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Contraceptive security

From Wikipedia, the free encyclopedia

Contraceptive security is an individual's ability to reliably choose, obtain, and use quality contraceptives for family planning and the prevention of sexually transmitted diseases.[1] The term refers primarily to efforts undertaken in low and middle-income countries to ensure contraceptive availability as an integral part of family planning programs.[2] Even though there is a consistent increase in the use of contraceptives in low, middle, and high-income countries, the actual contraceptive use varies in different regions of the world. The World Health Organization recognizes the importance of contraception and describes all choices regarding family planning as human rights.[3] Subsidized products, particularly condoms and oral contraceptives, may be provided to increase accessibility for low-income people. Measures taken to provide contraceptive security may include strengthening contraceptive supply chains, forming contraceptive security committees, product quality assurance, promoting supportive policy environments, and examining financing options.[4]


Contraception has been an active practice that dates back to ancient Egypt.[5] It has played an important role in history and over time led to the development of organizations that provide contraceptive methods to the general public.[5] In the United States, during the late 1800s contraception was often prohibited and deemed illegal in some states. This was largely driven by religion and other social misconceptions, often believed to promote recreational sex.[6] However, more individuals across the world came to realize the importance of contraception and the benefit it could provide to individuals.

The first family planning clinic was opened in 1882 in the Netherlands by Aletta Jacobs.[6] Activists in the early 1900s, such as Margaret Sanger, allowed contraception to become an option to couples that were not ready to conceive. In 1916, Sanger opened the first family planning clinic in Brooklyn, New York. It received a great deal of backlash from numerous individuals and was forced to close down a few days after opening.[7]

Contraception became an even greater topic in the 1960s, after the creation of birth control and the intrauterine device (IUD).[8][9] Both acted as a safer and more convenient method of contraception. Shortly thereafter in 1965, the United States Supreme Court ruled it unconstitutional for states to prevent married couples from attaining birth control during the Griswold versus Connecticut case.

In the mid 1960s, the United States government began to understand the importance of contraception in helping decrease the rapid acceleration in the world population.[10] [11] Access to contraception was only further strengthened by the passage of Title X of the Public Health Service Act in 1970, which aimed to help further establish contraceptive security in the United States.[12] In the 1970s, numerous organizations, including governmental and nongovernmental, were formulated to help more individuals obtain family planning methods and services.[1]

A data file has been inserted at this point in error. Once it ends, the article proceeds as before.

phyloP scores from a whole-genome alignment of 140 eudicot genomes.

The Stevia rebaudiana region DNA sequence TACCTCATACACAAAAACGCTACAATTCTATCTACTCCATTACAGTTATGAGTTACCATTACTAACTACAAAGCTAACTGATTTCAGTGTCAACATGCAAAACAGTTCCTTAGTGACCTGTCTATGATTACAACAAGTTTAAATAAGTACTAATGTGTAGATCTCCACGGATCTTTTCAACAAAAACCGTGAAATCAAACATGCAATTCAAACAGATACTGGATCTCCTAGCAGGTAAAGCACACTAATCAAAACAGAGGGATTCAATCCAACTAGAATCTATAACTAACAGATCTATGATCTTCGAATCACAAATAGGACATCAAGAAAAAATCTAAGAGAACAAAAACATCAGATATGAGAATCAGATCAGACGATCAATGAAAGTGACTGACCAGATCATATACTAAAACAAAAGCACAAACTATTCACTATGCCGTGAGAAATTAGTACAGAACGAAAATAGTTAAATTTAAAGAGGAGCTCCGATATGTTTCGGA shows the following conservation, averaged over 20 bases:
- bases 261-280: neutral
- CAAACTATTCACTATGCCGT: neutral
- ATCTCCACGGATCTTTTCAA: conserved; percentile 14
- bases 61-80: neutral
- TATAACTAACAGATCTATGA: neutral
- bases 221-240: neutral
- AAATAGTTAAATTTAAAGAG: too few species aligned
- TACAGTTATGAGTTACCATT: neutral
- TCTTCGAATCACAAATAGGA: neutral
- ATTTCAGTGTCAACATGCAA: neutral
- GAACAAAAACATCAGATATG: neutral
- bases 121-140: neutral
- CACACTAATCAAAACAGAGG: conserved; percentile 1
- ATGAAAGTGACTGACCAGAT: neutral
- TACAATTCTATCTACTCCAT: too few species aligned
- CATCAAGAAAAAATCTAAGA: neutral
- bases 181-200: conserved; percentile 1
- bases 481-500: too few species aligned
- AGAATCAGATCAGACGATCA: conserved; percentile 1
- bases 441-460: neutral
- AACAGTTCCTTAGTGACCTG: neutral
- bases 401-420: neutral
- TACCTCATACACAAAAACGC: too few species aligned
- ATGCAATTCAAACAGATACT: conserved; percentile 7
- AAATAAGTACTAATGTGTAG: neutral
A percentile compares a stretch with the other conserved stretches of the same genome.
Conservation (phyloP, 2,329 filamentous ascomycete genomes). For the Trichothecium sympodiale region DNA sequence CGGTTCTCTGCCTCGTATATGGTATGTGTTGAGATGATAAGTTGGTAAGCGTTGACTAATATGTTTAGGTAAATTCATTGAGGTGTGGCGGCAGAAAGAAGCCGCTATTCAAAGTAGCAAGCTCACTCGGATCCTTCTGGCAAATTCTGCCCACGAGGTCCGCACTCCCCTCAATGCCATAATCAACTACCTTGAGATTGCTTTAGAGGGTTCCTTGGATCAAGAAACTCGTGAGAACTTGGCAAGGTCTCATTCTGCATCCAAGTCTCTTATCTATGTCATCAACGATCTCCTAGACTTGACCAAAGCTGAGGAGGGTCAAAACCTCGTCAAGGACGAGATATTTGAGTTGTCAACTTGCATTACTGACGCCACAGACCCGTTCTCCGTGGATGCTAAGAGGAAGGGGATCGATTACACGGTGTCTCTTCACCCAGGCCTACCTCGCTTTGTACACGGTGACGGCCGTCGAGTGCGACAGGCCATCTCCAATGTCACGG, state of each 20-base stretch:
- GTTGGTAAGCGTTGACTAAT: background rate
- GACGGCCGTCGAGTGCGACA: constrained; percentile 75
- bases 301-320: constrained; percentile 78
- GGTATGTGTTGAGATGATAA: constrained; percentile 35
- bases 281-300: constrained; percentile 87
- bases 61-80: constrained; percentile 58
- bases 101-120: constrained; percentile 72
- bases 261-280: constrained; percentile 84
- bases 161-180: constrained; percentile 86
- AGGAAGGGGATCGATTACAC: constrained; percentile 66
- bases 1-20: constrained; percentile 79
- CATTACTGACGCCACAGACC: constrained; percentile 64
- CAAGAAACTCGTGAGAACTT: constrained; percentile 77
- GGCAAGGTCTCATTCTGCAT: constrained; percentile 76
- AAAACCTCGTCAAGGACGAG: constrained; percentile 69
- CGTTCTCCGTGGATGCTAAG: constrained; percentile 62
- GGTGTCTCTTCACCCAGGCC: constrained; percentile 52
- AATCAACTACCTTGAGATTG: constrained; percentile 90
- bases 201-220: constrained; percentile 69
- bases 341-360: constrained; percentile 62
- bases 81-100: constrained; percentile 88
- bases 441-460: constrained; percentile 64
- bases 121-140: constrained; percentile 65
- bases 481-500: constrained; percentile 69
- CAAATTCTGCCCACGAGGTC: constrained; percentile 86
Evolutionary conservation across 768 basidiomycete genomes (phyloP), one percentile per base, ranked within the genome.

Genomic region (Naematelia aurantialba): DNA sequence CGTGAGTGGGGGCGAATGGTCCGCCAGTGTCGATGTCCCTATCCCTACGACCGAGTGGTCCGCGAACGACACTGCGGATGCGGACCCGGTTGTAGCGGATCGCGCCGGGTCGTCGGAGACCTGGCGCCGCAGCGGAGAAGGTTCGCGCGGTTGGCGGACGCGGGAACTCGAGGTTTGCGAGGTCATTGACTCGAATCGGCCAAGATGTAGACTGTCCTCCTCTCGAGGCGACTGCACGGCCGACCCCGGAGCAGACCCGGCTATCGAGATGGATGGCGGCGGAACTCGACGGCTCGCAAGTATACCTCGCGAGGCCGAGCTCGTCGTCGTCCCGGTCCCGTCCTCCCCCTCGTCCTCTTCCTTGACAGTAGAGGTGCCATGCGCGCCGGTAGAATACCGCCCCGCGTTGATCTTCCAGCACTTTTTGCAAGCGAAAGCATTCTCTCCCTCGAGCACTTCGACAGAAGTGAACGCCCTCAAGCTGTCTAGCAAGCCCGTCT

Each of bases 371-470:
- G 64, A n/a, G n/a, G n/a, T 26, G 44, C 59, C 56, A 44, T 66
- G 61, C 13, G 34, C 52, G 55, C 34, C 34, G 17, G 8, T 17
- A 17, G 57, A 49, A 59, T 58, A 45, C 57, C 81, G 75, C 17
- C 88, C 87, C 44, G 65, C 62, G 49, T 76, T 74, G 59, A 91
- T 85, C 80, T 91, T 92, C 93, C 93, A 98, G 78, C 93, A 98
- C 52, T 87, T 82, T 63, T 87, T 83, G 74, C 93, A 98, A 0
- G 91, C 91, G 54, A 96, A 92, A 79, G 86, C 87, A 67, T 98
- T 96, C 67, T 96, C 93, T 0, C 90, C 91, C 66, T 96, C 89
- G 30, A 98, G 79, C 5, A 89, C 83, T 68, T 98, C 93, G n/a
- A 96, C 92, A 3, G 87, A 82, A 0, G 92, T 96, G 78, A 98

Over the years, this led to the development of non-government organizations such as the International Planned Parenthood Federation (IPPF), Marie Stopes International, Population Services International (PSI) and Women Deliver as well as bilateral organizations such as the Danish International Development Agency (DIDA), United Kingdom Department for International Development (DFID) and the United States Agency for International Development (USAID).[13] These organizations work to provide contraceptive security in numerous countries via donations, tools, policies and frameworks. Additionally, the USAID partners with numerous private and public companies across the world to expand access to information and resources needed for family planning.[14] Today contraceptive security is still an important topic, especially given its capability of reducing child and maternal mortality in some low and middle income countries.[15]


Contraceptives can prevent unintended pregnancies in individuals with uteruses, as well as protect individuals from contracting sexually transmitted infections and/or diseases (STIs/STDs).[16] A person's access to contraception is critical for ensuring their optimal health and achieving their reproductive goals as it allows individuals to have control over their body and freedom to decide when to become a parent. It also gives couples the ability to chose how many children to raise and the spacing between each child.[17] Moreover, contraceptive security can improve the socioeconomic conditions for individuals and their families, and advances their right to education and/or a career.[18]